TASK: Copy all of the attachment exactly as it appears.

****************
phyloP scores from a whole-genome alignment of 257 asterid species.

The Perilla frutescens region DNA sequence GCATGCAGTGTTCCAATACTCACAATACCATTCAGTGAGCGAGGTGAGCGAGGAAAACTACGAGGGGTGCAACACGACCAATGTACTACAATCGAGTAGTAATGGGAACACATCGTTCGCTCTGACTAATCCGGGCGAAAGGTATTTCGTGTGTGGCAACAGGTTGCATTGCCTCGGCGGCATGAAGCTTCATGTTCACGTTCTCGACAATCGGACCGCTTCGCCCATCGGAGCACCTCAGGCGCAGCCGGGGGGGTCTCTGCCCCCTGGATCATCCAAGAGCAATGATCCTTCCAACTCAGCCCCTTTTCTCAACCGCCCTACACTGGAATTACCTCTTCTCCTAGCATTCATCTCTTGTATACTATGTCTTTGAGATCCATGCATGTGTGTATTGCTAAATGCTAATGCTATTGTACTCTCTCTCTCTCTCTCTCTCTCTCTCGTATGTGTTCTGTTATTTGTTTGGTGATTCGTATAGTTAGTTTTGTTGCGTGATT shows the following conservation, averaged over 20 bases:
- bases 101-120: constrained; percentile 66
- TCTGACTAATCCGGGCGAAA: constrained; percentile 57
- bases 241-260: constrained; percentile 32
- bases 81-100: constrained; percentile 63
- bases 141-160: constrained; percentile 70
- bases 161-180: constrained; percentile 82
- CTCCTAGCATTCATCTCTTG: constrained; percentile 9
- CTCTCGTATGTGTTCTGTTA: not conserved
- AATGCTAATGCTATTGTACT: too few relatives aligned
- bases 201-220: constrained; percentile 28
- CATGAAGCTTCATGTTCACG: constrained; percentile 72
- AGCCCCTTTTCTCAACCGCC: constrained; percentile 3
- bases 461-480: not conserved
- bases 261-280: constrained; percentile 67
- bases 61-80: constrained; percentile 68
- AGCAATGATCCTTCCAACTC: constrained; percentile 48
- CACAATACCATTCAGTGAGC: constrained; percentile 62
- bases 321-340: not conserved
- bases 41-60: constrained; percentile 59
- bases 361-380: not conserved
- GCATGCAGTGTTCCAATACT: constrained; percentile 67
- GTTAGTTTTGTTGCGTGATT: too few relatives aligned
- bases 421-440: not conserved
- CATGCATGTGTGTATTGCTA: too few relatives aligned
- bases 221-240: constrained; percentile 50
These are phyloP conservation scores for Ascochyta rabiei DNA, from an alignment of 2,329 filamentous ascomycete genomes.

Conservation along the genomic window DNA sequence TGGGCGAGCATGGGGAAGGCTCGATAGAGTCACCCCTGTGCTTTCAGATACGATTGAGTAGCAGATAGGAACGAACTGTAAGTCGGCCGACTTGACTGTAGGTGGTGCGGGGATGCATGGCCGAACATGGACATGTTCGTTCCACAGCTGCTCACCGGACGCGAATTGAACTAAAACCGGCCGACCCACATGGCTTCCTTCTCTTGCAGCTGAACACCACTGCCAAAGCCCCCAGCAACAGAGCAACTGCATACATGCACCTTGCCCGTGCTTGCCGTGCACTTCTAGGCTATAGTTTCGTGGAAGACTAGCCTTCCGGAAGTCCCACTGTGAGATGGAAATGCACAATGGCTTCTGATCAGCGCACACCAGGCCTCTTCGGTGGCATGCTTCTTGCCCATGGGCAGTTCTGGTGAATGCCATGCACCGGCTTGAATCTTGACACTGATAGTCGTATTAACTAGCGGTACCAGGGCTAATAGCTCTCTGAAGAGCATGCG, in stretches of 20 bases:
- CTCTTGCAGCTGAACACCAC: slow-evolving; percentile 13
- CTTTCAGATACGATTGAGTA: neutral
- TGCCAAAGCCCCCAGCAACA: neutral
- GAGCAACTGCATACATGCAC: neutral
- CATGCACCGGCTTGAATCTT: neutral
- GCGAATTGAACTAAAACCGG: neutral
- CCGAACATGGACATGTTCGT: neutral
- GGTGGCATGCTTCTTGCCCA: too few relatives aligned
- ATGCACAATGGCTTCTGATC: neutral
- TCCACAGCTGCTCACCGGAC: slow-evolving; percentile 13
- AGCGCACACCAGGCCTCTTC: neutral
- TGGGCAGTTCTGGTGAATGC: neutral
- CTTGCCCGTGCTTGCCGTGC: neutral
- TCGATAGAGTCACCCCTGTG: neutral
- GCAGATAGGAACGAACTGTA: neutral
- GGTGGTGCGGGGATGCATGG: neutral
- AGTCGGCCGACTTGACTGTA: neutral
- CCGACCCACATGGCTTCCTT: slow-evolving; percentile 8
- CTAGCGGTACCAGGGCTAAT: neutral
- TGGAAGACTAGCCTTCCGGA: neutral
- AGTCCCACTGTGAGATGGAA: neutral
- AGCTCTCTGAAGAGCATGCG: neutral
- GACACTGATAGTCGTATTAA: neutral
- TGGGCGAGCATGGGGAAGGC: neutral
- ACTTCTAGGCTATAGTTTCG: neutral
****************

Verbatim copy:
phyloP scores from a whole-genome alignment of 257 asterid species.

The Perilla frutescens region DNA sequence GCATGCAGTGTTCCAATACTCACAATACCATTCAGTGAGCGAGGTGAGCGAGGAAAACTACGAGGGGTGCAACACGACCAATGTACTACAATCGAGTAGTAATGGGAACACATCGTTCGCTCTGACTAATCCGGGCGAAAGGTATTTCGTGTGTGGCAACAGGTTGCATTGCCTCGGCGGCATGAAGCTTCATGTTCACGTTCTCGACAATCGGACCGCTTCGCCCATCGGAGCACCTCAGGCGCAGCCGGGGGGGTCTCTGCCCCCTGGATCATCCAAGAGCAATGATCCTTCCAACTCAGCCCCTTTTCTCAACCGCCCTACACTGGAATTACCTCTTCTCCTAGCATTCATCTCTTGTATACTATGTCTTTGAGATCCATGCATGTGTGTATTGCTAAATGCTAATGCTATTGTACTCTCTCTCTCTCTCTCTCTCTCTCTCGTATGTGTTCTGTTATTTGTTTGGTGATTCGTATAGTTAGTTTTGTTGCGTGATT shows the following conservation, averaged over 20 bases:
- bases 101-120: constrained; percentile 66
- TCTGACTAATCCGGGCGAAA: constrained; percentile 57
- bases 241-260: constrained; percentile 32
- bases 81-100: constrained; percentile 63
- bases 141-160: constrained; percentile 70
- bases 161-180: constrained; percentile 82
- CTCCTAGCATTCATCTCTTG: constrained; percentile 9
- CTCTCGTATGTGTTCTGTTA: not conserved
- AATGCTAATGCTATTGTACT: too few relatives aligned
- bases 201-220: constrained; percentile 28
- CATGAAGCTTCATGTTCACG: constrained; percentile 72
- AGCCCCTTTTCTCAACCGCC: constrained; percentile 3
- bases 461-480: not conserved
- bases 261-280: constrained; percentile 67
- bases 61-80: constrained; percentile 68
- AGCAATGATCCTTCCAACTC: constrained; percentile 48
- CACAATACCATTCAGTGAGC: constrained; percentile 62
- bases 321-340: not conserved
- bases 41-60: constrained; percentile 59
- bases 361-380: not conserved
- GCATGCAGTGTTCCAATACT: constrained; percentile 67
- GTTAGTTTTGTTGCGTGATT: too few relatives aligned
- bases 421-440: not conserved
- CATGCATGTGTGTATTGCTA: too few relatives aligned
- bases 221-240: constrained; percentile 50
These are phyloP conservation scores for Ascochyta rabiei DNA, from an alignment of 2,329 filamentous ascomycete genomes.

Conservation along the genomic window DNA sequence TGGGCGAGCATGGGGAAGGCTCGATAGAGTCACCCCTGTGCTTTCAGATACGATTGAGTAGCAGATAGGAACGAACTGTAAGTCGGCCGACTTGACTGTAGGTGGTGCGGGGATGCATGGCCGAACATGGACATGTTCGTTCCACAGCTGCTCACCGGACGCGAATTGAACTAAAACCGGCCGACCCACATGGCTTCCTTCTCTTGCAGCTGAACACCACTGCCAAAGCCCCCAGCAACAGAGCAACTGCATACATGCACCTTGCCCGTGCTTGCCGTGCACTTCTAGGCTATAGTTTCGTGGAAGACTAGCCTTCCGGAAGTCCCACTGTGAGATGGAAATGCACAATGGCTTCTGATCAGCGCACACCAGGCCTCTTCGGTGGCATGCTTCTTGCCCATGGGCAGTTCTGGTGAATGCCATGCACCGGCTTGAATCTTGACACTGATAGTCGTATTAACTAGCGGTACCAGGGCTAATAGCTCTCTGAAGAGCATGCG, in stretches of 20 bases:
- CTCTTGCAGCTGAACACCAC: slow-evolving; percentile 13
- CTTTCAGATACGATTGAGTA: neutral
- TGCCAAAGCCCCCAGCAACA: neutral
- GAGCAACTGCATACATGCAC: neutral
- CATGCACCGGCTTGAATCTT: neutral
- GCGAATTGAACTAAAACCGG: neutral
- CCGAACATGGACATGTTCGT: neutral
- GGTGGCATGCTTCTTGCCCA: too few relatives aligned
- ATGCACAATGGCTTCTGATC: neutral
- TCCACAGCTGCTCACCGGAC: slow-evolving; percentile 13
- AGCGCACACCAGGCCTCTTC: neutral
- TGGGCAGTTCTGGTGAATGC: neutral
- CTTGCCCGTGCTTGCCGTGC: neutral
- TCGATAGAGTCACCCCTGTG: neutral
- GCAGATAGGAACGAACTGTA: neutral
- GGTGGTGCGGGGATGCATGG: neutral
- AGTCGGCCGACTTGACTGTA: neutral
- CCGACCCACATGGCTTCCTT: slow-evolving; percentile 8
- CTAGCGGTACCAGGGCTAAT: neutral
- TGGAAGACTAGCCTTCCGGA: neutral
- AGTCCCACTGTGAGATGGAA: neutral
- AGCTCTCTGAAGAGCATGCG: neutral
- GACACTGATAGTCGTATTAA: neutral
- TGGGCGAGCATGGGGAAGGC: neutral
- ACTTCTAGGCTATAGTTTCG: neutral